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LSU quarterback Joe Burrow (9) runs for a first down against the Clemson Tigers in the CFP National Championship Game at the Mercedes-Benz Superdome in New Orleans on Monday, Jan. 13, 2020.

Joe Burrow’s high school named its football stadium for him, the classic small-town hero made good.

What can LSU do for him, now that Burrow has completed the trinity that in 127 years of the school’s gridiron history only the late Billy Cannon can match? He’s been a national champion, a Heisman Trophy winner, and as of Thursday night a No. 1 overall draft pick, scooped up by his home-state Cincinnati Bengals in one of the biggest no-brainers in recent draft memory.

They permanently retired Cannon’s No. 20 in 1960 and two years ago unveiled his statue in front of Tiger Stadium.

What does Burrow deserve? If the school were a nation, LSU would have to put his portrait on its currency. His likeness on a stamp. Declare his birthday (Dec. 10) a national holiday.

In 2018, LSU safeties coach Bill Busch, who was at Ohio State when Burrow was a backup there, told Ed Orgeron if the Tigers could get Joe, the transfer quarterback could take them to the College Football Playoff.

“I said, ‘Let’s go get him,’ ” Orgeron recalled.

Turned out, Busch was underselling the young man. Burrow was the wisest recruiting decision Coach O ever made. To borrow one of his lines from “The Blind Side,” that boy can really pepper the gumbo.

If you had told Burrow before last season he would be the No. 1 pick, what would we have said?

“I would have told you you were crazy,” Burrow said on ESPN. “But it’s a dream come true.”

Orgeron said recently what an ad for LSU football Thursday’s first round would be, with Burrow going No. 1 and as many as four or five Tigers expected to follow him. Though Burrow’s LSU career is over now, it hardly means he will stop working to the program’s benefit.

Yes, there is the ugly specter of what could go wrong from 13 years ago, when JaMarcus Russell was selected No. 1 overall by the then-Oakland Raiders. Russell was hardly the first high and mighty draft pick to fizzle out, but he got stuck with the label of biggest draft bust ever (maybe he can paper over that label with a sheet of Joe Burrow commemoratives).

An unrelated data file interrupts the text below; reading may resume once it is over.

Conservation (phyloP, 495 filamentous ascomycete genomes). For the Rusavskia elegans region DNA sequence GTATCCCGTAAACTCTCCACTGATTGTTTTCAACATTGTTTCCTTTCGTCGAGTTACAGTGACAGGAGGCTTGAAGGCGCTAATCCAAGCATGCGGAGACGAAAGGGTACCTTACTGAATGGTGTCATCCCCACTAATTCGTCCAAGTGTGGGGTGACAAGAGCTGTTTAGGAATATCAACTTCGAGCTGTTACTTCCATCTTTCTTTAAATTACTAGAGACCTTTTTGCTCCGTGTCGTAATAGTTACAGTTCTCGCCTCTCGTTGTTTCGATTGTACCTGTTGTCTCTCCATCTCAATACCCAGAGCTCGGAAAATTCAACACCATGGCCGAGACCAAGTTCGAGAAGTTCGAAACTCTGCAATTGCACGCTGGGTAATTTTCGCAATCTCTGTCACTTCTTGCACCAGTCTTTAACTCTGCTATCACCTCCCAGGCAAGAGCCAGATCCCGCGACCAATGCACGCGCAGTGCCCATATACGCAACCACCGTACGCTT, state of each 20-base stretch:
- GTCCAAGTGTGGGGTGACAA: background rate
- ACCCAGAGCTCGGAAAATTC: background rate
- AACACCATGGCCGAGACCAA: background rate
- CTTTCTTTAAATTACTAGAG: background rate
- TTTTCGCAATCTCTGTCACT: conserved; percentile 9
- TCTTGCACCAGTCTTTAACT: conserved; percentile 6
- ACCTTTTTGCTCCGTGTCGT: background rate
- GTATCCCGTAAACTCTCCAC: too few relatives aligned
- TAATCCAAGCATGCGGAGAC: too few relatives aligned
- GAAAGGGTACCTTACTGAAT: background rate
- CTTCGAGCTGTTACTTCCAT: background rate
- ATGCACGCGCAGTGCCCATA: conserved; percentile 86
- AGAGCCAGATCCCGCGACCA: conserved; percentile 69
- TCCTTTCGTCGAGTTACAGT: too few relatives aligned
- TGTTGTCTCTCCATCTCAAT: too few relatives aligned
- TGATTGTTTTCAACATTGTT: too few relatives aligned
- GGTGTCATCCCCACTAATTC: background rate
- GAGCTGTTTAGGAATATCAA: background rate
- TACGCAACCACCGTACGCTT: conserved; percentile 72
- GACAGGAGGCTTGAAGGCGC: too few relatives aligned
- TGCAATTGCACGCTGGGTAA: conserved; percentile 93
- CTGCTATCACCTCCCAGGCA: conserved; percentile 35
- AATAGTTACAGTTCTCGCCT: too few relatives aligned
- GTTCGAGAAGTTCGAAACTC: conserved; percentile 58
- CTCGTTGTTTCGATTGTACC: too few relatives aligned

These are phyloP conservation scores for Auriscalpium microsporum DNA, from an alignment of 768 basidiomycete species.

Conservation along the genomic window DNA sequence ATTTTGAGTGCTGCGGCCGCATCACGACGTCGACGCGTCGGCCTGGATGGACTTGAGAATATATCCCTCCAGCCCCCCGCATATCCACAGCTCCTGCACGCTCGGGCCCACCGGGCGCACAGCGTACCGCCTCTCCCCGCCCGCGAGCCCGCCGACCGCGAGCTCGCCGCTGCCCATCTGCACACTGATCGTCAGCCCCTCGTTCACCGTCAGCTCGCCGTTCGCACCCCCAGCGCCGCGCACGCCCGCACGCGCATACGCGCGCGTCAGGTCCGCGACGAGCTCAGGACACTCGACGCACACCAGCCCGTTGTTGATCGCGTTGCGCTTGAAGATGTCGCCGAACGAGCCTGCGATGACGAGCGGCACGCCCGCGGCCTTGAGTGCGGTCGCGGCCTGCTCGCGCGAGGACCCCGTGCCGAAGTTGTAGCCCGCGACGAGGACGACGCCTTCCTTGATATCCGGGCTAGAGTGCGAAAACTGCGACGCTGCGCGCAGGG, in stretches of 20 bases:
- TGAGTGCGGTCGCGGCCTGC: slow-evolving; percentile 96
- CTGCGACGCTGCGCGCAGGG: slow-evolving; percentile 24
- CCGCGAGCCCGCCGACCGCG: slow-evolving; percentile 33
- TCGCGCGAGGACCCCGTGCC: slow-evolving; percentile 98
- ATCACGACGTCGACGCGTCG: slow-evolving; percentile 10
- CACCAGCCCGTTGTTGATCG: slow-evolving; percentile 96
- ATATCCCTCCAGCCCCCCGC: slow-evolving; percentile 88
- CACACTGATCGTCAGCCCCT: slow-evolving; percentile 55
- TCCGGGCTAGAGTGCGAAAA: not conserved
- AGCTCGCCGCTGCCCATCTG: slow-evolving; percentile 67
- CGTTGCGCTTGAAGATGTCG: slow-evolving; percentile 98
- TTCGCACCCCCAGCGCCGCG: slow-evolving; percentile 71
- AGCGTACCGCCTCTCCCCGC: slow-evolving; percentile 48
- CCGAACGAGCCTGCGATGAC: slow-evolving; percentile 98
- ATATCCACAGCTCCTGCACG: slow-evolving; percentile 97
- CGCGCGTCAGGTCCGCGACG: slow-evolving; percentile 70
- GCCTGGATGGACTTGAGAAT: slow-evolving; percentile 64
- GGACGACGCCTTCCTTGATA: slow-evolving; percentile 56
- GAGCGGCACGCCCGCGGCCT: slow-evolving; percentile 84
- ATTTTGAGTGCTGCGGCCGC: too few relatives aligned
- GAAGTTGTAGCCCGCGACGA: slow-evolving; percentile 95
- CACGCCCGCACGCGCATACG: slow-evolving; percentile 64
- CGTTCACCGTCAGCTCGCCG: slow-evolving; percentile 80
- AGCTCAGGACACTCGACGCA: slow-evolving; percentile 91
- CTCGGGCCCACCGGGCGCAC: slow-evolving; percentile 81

There are no guarantees, and frankly Burrow faces a much bigger task in trying to remodel the Bengals (2-14 last season) into a championship contender than he did at LSU. The Tigers were a Batman jetpack and an elite signal-caller away from the promised land. The Bengals have been wandering so long in the wilderness they should call Burrow “Moses” if he can lead them out.

But Burrow brings all the elements you want to his all-important position. An accurate arm — he doesn’t have a bazooka, but neither did Joe Montana — elusiveness, smarts and an “I’m tougher than you are” winner’s mentality. As it did at LSU, his attitude should permeate the rest of this Cincinnati franchise, much as Pete Rose’s did for the Cincinnati Reds 50 years ago.

Charlie Hustle finally has a worthy successor in Ohio Joe. Folks there are going to eat him up like a plate of three-way chili. (That’s chili, pasta and shredded cheddar cheese on top. Yeah, I don’t know, either, but apparently it’s a Cincinnati thing.)

The Bengals just got what may be a transformative Christmas present. Back here in Louisiana, Burrow is the gift that will keep on giving for LSU football. He proved LSU can play, and win, with modern-day football, leading a state-of-the-art offense that led the FBS in points scored and yards gained.

The lasting benefits of Burrow’s brief two seasons at LSU may take five or 10 years to really come to fruition. But he changed the program in ways, with apologies to the great Cannon, that no other LSU player ever has. Not a generational player, but perhaps the kind who comes along once a century.

Now Burrow is off to seek his fame and fortune on the NFL stage, Ohio’s native son and Louisiana’s adopted son all rolled into one fearsome football package. Football fans here will hope his pro career is everything his college career was — unless, of course, he finds himself in the Super Bowl one day against the Saints.

Burrow will try to avoid getting sacked by ex-LSU teammate K’Lavon Chaisson when the Jacksonville Jaguars play in Cincinnati. Chaisson was the first Tiger taken after Burrow at No. 20, while Justin Jefferson went to the Minnesota Vikings at No. 22.

The Saints still had some great LSU choices with their pick at No. 24. But in this time of upheaval, it is comforting to know that some things never change. For the 54th straight year, the Saints punted on drafting an LSU player in the first round, picking Michigan center/guard Cesar Ruiz over Patrick Queen or Clyde Edwards-Helaire. They gave the Tigers five first-round picks in all when Queen went at No. 28 to the Baltimore Ravens and Edwards-Helaire went at No. 32 to the champion Kansas City Chiefs.

Somewhere the Washington Generals, the Harlem Globetrotters’ eternal foil, are popping champagne at a socially acceptable distance from each other. The franchise that once used its No. 1 pick on punter Russell Erxleben (yes, a punter) and traded away all its other picks in 1999 to trade up for the textbook headcase Ricky Williams couldn’t pick a Tiger when there virtually a starting lineup to choose from.

Maybe next year Charlie Brown will get to kick the ball.


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Email Scott Rabalais at srabalais@theadvocate.com